PROTEIN SYNTHESIS Protein Synthesis The production synthesis of
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Protein Synthesis • The production (synthesis) of proteins • 3 phases: phases 1. Transcription 2. RNA processing 3. Translation • Remember: DNA RNA Protein
DNA RNA Protein Nuclear membrane DNA Transcription Eukaryotic Cell Pre-m. RNA Processing m. RNA Ribosome Translation Protein
DNA RNA Protein DNA Transcription m. RNA Ribosome Translation Protein Prokaryotic Cell
Question: • How does RNA (ribonucleic acid) differ from DNA (deoxyribonucleic acid)? acid)
RNA differs from DNA 1. RNA has a sugar ribose DNA has a sugar deoxyribose
2. RNA contains uracil (U) DNA has thymine (T)
RNA molecule is singlestranded DNA is doublestranded 3.
The Genetic Code There are 20 amino acids found in proteins but only four different bases in messenger RNA. To code for all 20 amino acids, a sequence of three nucleotides must be used for each amino acid. Each triplet of nucleotides is called a codon. The use of three nucleotides results in 64 different possible combinations (4364), which easily code for the 20 amino acids that exist.
The Genetic Code
1. Transcription Nuclear membrane DNA Transcription Eukaryotic Cell Pre-m. RNA Processing m. RNA Ribosome Translation Protein
1. Transcription • The transfer of information in the nucleus from a DNA molecule to an RNA molecule. • Only 1 DNA strand serves as the template • Starts at promoter DNA (TATA box) • Ends at terminator DNA (stop) • When complete, pre-RNA molecule is released.
Promoter • Consists of a base-pair pattern, one that is high in adenine and thymine bases. • Adenine and thymine share only two hydrogen • It takes less energy to break two bonds; therefore, the RNA polymerase expends less energy opening up the DNA helix if it possesses a high concentration of adenine and thymine base pairs.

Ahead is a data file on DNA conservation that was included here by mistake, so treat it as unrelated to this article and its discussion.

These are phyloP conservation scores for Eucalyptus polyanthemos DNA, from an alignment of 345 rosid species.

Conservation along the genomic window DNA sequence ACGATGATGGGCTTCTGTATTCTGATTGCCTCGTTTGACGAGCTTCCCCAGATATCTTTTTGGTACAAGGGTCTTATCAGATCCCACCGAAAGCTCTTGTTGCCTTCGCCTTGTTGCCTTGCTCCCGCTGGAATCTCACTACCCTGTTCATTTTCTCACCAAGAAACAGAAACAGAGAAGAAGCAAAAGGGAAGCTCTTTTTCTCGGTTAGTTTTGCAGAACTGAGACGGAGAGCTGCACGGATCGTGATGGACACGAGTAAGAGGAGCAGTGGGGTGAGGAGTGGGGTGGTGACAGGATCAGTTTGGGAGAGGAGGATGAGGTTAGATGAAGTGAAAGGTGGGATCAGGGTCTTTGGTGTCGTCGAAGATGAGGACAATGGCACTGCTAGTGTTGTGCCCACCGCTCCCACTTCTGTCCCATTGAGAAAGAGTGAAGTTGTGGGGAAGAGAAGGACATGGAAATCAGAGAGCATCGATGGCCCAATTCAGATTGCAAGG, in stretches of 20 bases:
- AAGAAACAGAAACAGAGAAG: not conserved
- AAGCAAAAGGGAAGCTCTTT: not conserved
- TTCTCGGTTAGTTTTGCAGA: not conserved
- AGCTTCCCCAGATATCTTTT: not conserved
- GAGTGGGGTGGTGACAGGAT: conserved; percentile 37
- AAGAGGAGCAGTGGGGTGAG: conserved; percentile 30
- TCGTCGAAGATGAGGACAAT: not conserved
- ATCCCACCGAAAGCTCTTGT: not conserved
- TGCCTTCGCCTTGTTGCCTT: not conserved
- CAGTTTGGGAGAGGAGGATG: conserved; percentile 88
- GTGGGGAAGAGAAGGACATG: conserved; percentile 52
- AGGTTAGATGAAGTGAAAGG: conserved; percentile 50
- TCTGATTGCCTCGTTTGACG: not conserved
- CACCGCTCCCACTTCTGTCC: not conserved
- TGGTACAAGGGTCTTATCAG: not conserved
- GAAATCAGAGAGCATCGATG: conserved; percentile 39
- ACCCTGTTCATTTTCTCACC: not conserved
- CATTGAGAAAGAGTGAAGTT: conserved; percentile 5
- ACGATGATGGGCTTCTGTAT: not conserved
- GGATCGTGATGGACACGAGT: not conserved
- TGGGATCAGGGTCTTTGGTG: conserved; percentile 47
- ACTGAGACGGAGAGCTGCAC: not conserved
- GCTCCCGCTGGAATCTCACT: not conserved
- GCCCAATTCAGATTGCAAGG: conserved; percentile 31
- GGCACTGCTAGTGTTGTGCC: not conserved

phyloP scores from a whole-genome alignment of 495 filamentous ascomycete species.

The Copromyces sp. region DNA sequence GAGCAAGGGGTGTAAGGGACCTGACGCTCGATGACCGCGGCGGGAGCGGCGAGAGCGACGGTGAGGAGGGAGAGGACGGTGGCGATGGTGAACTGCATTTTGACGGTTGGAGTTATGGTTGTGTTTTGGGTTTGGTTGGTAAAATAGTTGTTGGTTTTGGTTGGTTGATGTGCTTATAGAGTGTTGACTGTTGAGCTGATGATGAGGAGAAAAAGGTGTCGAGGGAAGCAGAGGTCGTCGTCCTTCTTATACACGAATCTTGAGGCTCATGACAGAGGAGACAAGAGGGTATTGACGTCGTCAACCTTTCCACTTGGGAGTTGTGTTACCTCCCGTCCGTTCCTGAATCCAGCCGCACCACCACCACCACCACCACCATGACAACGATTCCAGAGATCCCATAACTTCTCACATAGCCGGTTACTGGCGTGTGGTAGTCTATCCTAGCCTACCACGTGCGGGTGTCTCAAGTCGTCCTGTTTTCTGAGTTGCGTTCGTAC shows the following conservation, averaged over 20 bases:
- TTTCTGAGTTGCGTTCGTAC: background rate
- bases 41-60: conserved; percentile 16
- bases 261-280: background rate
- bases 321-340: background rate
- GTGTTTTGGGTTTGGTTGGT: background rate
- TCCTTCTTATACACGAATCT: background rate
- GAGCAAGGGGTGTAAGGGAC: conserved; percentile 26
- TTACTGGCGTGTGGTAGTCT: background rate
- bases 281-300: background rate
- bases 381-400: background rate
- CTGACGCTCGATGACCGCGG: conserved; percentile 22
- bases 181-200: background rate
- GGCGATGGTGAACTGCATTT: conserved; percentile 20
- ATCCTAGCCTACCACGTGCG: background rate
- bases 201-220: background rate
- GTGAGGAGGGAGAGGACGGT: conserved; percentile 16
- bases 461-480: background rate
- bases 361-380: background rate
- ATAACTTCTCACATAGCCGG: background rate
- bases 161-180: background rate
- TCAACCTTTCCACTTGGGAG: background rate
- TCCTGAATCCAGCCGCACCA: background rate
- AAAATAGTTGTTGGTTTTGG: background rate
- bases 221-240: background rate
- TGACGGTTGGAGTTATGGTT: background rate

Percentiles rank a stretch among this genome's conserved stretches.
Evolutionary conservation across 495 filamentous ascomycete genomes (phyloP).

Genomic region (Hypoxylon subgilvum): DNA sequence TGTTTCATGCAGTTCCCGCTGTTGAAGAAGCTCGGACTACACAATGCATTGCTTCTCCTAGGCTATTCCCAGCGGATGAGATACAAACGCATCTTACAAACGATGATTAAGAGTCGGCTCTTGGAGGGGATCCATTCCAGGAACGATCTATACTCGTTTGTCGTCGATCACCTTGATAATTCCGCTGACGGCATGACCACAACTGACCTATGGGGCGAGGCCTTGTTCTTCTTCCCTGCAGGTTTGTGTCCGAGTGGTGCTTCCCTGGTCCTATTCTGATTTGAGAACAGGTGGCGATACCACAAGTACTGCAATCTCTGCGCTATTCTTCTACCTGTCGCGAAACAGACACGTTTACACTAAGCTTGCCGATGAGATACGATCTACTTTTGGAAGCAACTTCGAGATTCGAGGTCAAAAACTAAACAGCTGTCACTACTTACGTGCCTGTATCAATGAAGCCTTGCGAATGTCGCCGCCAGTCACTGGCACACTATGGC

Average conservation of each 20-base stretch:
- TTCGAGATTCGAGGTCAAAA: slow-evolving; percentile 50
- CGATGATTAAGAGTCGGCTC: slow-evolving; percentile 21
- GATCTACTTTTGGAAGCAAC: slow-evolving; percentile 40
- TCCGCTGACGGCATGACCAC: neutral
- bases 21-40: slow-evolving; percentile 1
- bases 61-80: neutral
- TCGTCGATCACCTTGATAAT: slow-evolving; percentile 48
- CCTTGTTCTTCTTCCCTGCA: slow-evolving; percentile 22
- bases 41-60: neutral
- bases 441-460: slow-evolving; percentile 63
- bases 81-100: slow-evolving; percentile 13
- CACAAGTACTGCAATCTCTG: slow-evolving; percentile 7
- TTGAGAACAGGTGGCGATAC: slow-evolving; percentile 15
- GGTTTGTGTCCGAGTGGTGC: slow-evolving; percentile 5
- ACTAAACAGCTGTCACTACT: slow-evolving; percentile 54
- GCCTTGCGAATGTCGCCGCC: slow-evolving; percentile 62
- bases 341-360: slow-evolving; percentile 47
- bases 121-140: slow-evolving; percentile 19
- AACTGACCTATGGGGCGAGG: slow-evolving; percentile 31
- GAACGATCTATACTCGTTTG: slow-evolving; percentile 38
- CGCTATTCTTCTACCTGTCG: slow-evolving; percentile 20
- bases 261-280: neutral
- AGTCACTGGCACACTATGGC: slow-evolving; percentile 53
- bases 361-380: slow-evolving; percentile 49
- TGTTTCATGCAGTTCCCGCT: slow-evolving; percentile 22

Question: • What is the enzyme responsible for the production of the RNA molecule?
Answer: RNA Polymerase • Separates the DNA molecule by breaking the Hbonds between the bases. • Then moves along one of the DNA strands and links RNA nucleotides together.
DID YOU KNOW ? • There are three forms of the RNA polymerase in eukaryotes: • RNA polymerase I transcribes ribosomal RNA. • RNA polymerase II transcribes m. RNA. • RNA polymerase III transcribes t. RNA and other short genes that are about 100 base pairs in length.
Question: • What would be the complementary RNA strand for the following DNA sequence? • DNA 5’-GCGTATG-3’
Answer: • DNA 5’-GCGTATG-3’ • RNA 3’-CGCAUAC-5’
2. RNA Processing Nuclear membrane DNA Transcription Eukaryotic Cell Pre-m. RNA Processing m. RNA Ribosome Translation Protein
2. RNA Processing • Maturation of pre-RNA molecules. • Also occurs in the nucleus. • Introns spliced out by splicesome-enzyme and exons come together. • End product is a mature RNA molecule that leaves the nucleus to the cytoplasm.
5 cap • This 5 cap consists of 7 -methyl guanosine, which forms a modified guanine nucleoside triphosphate • The cap protects the m. RNA from digestion by nucleases and phosphatases as it exits the nucleus and enters the cytoplasm • It also plays a role in the initiation of translation.
poly-A tail. • 200 adenine ribonucleotides is added to the 3 end by the enzyme poly-A polymerase. • The 3 end is known to contain a poly-A tail. • This whole process is known as capping and tailing.
2. RNA Processing pre-RNA molecule exon intron exon splicesome exon Mature RNA molecule A-A-A Poly A Tail
Types of RNA • Three types of RNA: RNA A. messenger RNA (m. RNA) B. transfer RNA (t. RNA) C. ribosome RNA (r. RNA) • Remember: all produced in the nucleus!